Friday, December 9, 2011

Journal - Progressing Nicely

On Thursday, December 8, I had my monthly follow-up with Dr. Feilmeier at the Kearney Eye Institute. My eye has been looking and feeling great so I was expecting another good report. On this visit, I was particularly looking forward to seeing the Institutes ophthalmologist, Dr. Von (or Vaughn or Vaughan, I’m not sure about the spelling). During my November visit with Dr. Feilmeier, I asked him when we could start thinking about eyeglasses, expecting him to say “after 6 months” or something. To my surprise, he said we could go ahead anytime, as long as I understood that the cornea is still healing, and the prescription I get will probably need to be changed after about 6 months. So anyway, we made an appointment with Dr. Von; to see him on the same day I would next see Dr. Feilmeier: December 8th. I had Dr. Von at 10am and Dr. Feilmeier at 11:15.
There was still quite a bit of snow on the ground from last Saturday’s snowfall, but the roads were in pretty good shape. We got to the Institute right on time; just as a few small flakes began to fall.
Dr. Von’s nurse took me through all the usual tests and dilated my eyes. Then Dr. Von came in and took a look at the results. He told me right up front that based on the tests, he wasn’t sure if glasses would help me enough at this point to be worthwhile. The first thing he did was take a look at my cornea through the microscope to see what kind of shape I was in. He remarked several times that the cornea looked great. He said he often sees transplant cases a few months after to refract them for glasses, and he had seen very few that looked as good as mine, especially considering my surgery was only two months ago. He went ahead and refracted me then, and just as he thought, my best vision with glasses was somewhere between 20/50 and 20/70: an improvement to be sure, but perhaps not worth doing yet. He made out the prescription and said we could talk to Dr. Feilmeier about it to see what he thought.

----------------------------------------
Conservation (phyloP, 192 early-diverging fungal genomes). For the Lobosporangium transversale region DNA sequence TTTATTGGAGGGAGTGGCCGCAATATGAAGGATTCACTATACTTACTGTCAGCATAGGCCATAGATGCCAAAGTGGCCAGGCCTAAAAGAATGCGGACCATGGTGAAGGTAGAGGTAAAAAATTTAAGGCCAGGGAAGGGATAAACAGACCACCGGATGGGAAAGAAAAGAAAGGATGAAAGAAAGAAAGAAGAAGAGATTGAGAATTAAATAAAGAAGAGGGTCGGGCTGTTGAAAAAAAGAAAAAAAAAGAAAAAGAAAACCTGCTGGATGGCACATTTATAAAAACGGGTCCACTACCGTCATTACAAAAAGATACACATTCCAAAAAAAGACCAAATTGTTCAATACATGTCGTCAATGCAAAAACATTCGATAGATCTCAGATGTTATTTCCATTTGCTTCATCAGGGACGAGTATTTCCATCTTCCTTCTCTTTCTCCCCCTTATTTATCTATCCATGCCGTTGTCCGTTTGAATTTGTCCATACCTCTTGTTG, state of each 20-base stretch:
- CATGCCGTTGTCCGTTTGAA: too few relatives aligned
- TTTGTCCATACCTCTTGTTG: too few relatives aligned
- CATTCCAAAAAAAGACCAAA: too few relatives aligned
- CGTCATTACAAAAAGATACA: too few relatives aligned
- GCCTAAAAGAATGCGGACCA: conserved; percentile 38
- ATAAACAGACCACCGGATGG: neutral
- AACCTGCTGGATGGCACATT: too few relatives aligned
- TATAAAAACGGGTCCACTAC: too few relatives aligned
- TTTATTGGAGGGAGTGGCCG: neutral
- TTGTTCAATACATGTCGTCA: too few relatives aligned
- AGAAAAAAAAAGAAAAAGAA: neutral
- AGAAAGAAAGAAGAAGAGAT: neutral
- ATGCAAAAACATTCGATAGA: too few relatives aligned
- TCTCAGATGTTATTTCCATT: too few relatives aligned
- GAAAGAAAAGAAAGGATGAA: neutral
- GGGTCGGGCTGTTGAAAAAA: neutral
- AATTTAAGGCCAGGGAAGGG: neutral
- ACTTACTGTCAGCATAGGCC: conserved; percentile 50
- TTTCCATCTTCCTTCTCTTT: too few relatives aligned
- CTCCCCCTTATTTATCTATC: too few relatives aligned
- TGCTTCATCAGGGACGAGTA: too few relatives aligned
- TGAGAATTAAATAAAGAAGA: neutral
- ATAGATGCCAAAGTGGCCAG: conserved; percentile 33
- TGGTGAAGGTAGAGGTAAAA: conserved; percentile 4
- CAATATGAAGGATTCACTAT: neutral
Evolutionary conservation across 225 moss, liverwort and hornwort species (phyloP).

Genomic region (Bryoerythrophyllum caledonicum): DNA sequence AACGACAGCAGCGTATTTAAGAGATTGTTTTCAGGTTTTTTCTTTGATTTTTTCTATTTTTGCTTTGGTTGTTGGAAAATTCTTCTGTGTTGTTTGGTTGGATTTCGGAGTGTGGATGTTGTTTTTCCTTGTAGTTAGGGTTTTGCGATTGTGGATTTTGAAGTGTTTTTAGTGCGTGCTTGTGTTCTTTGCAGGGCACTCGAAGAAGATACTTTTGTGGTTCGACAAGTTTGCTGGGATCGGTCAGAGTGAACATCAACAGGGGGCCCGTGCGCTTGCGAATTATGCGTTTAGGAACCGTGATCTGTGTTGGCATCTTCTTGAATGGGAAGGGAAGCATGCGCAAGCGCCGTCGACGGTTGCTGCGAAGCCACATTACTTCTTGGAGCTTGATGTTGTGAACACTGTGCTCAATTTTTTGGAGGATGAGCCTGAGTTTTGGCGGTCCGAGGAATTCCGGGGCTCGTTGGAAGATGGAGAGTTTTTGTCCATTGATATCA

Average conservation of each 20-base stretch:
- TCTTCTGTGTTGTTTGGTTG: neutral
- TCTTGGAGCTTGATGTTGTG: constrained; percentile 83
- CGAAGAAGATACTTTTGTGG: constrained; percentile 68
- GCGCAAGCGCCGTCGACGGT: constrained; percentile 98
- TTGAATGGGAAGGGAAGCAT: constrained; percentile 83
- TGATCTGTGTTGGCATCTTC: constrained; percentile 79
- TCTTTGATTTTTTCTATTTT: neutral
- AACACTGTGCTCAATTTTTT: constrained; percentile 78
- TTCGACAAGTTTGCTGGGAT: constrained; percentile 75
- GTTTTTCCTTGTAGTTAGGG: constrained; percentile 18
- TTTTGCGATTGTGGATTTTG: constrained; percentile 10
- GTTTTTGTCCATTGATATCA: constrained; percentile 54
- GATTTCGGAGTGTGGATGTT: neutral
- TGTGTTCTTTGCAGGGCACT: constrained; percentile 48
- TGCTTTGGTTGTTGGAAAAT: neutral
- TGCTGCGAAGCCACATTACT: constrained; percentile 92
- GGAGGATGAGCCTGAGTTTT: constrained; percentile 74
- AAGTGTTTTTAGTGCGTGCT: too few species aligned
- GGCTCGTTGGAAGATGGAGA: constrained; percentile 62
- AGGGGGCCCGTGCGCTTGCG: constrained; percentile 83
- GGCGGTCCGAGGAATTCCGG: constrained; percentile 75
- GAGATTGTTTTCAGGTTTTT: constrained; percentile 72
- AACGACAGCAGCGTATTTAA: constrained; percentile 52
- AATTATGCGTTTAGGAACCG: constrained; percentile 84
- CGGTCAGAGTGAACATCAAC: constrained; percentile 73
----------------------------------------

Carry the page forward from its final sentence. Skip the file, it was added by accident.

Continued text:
As Dr. Von was looking through the microscope he also mentioned that the transplanted lens, not the cornea but the inner lens where cataracts form, was beginning to cloud up a bit. He said this is not uncommon, in fact it occurs in about 70% of cataract removals. As it turns out, when they remove the cataract, they actually leave an almost microscopically thin layer of membrane from the backside of the lens. This helps the eye respond more favorably to the implanted replacement lens, but they often cloud up a few months after surgery. Dr. Von explained that this is not a problem at all, all they have to do is laser the membrane to punch a small hole through it, but they will typically wait a few more months when the cornea is more fully healed. He explained that part of my blurriness right now is due to my new cornea, but it is also partially the result of that cloudy membrane. I should note that my vision does not seem cloudy at all, but Dr. Von said that’s one reason why glasses won’t me very much right now.
Anyway, then it was on to Dr. Feilmeier. In between doctors we looked out the window and saw that the snow was now falling quite heavily and really beginning to cover things again.